All Japan Tours 337 N.Vineyard Ave Suite 215, Ontario, CA 91764
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Tour cost includes:
• 14 nights in hotels and Japanese-style inns (Ryokan and Minshuku)
• All transportation between tour locations
• Forwarding of one item of luggage on 3 occasions
• Comprehensive escorted with AJT professional English speaking tour guide
• Breakfast everyday
• 8 dinners
Admission fees and activities
• All entry fees to sites, activities listed in the itinerary
Welcome to Kyoto! Meet at the tour hotel in central Kyoto in the evening. There will be a Welcome Dinner at a nearby restaurant.
We begin our tour of the historic city of Kyoto at Ginkaku-ji, the Silver Pavilion, a Zen temple modeled after the Golden Pavilion. This was built as a retirement residence for Ashikaga Yoshimasa and filled with beautiful moss gardens and varies temple structures. Next, we will stroll along the Philosopher’s Path which runs along a water canal lined with hundreds of cherry blossom trees. We then reach Nanzenji Temple, a famous Zen temple converted from the retirement villa belonging to Emperor Kameyama, we can enjoy the views and unique architectural traits of ancient Japan. After lunch, we continue to explore Kyoto, traveling to Nijo Castle, a designated UNESCO world heritage site and a perfect architectural example of castles from the feudal era of Japan. Lastly, we will visit the Nishiki Market. This narrow shopping street, commonly referred to as 'Kyoto's Kitchen,' is filled with more than 100 restaurants and shops showcasing Kyoto specialties such as Japanese sweets, pickles, dried seafood, and sushi.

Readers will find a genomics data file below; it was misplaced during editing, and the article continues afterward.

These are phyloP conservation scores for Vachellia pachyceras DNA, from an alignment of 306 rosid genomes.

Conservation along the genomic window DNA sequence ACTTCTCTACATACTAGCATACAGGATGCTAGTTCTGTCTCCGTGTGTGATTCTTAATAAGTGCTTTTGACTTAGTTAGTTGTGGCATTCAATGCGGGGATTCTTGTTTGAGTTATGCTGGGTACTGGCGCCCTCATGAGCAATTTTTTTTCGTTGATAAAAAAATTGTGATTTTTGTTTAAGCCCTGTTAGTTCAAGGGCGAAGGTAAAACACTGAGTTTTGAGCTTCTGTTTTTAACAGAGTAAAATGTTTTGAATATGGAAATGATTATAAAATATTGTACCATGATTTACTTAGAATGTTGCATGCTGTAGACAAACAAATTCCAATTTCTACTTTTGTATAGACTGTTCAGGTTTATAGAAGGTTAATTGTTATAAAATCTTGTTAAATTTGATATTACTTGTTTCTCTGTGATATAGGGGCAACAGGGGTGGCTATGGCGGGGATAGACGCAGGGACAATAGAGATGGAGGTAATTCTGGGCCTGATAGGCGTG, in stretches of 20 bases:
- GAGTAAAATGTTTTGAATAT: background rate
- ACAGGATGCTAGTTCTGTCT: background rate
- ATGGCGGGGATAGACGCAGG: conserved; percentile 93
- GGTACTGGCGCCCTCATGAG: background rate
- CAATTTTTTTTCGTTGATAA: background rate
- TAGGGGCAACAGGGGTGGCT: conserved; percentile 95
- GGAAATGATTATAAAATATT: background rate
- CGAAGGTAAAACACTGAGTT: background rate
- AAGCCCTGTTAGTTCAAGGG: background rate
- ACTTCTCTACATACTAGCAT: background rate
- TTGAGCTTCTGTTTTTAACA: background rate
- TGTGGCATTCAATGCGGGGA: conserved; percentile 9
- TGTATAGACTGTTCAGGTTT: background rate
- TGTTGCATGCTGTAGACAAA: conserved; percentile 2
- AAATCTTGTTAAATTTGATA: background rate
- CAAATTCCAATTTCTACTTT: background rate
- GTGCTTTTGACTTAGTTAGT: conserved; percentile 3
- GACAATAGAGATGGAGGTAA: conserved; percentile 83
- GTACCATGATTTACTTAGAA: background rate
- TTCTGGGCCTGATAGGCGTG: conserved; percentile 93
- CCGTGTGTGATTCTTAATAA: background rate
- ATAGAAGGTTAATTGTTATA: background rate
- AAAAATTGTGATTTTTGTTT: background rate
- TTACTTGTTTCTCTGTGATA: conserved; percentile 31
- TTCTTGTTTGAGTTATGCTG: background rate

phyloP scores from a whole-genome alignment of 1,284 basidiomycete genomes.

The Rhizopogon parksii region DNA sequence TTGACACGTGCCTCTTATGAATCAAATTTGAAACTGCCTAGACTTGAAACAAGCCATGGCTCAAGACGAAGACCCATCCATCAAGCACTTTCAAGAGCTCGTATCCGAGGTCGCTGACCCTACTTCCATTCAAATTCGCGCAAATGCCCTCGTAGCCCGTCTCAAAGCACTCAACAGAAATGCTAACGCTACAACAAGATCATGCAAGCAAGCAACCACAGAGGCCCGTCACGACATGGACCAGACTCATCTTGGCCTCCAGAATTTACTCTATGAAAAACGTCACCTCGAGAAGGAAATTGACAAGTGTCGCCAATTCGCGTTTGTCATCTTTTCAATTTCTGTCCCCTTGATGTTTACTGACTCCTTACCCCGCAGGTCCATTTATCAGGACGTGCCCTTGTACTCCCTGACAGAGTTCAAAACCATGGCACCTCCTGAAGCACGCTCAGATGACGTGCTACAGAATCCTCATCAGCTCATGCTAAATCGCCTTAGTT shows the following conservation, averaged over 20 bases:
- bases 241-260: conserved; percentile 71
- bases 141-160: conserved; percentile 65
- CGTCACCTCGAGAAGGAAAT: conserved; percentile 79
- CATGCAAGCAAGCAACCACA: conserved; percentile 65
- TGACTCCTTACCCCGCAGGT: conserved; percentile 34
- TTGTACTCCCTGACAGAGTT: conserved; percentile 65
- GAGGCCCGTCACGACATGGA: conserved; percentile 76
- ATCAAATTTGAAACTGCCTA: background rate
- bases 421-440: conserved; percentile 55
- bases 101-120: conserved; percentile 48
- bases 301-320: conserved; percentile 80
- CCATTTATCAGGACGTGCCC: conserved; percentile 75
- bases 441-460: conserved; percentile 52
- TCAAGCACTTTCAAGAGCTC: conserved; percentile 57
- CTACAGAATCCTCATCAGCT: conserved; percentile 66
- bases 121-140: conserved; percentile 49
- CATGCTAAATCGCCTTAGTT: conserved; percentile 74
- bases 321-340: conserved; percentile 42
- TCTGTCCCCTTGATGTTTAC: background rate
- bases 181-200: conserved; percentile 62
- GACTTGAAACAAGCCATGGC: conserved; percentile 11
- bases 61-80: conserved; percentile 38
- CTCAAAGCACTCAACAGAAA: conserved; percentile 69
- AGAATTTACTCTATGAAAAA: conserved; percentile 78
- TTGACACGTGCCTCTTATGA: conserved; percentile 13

In the morning, we make our way to Asuka by local
train. Asuka is an integral part of Japanese history as
the town is one of Japan’s first capitals in early
civilization and where Buddhism was introduced from
Korea. We then make our way to Osaka port where
we embark on an overnight ferry to Beppu through the
Seto Inland Sea. As we calmly drift pass the
thousands of small islands that are spread across this
body of water, you can enjoy your own private cabin
and relax in a Japanese hot bath.
Walking distance: 5.3 km / 3.3 miles
Time required: About 1.5 hours
Beppu is considered a bather's paradise as it is a celebrated hot spring resort destination. One of Beppu's most celebrated attractions, the Jigoku Meguri, or "Boiling Hells" hot springs are ideal for viewing rather than bathing. The springs earned their name because it was said that these mysterious, steamy attractions resembled a scene from hell ("jigoku" means "hell"). From Beppu, we make our way by bus to Kurokawa Onsen where we spend the night in a traditional Japanese Ryokan, or traveler’s inn. In the evening, relax in the natural onsen hot spring and enjoy a traditional kaiseki dinner.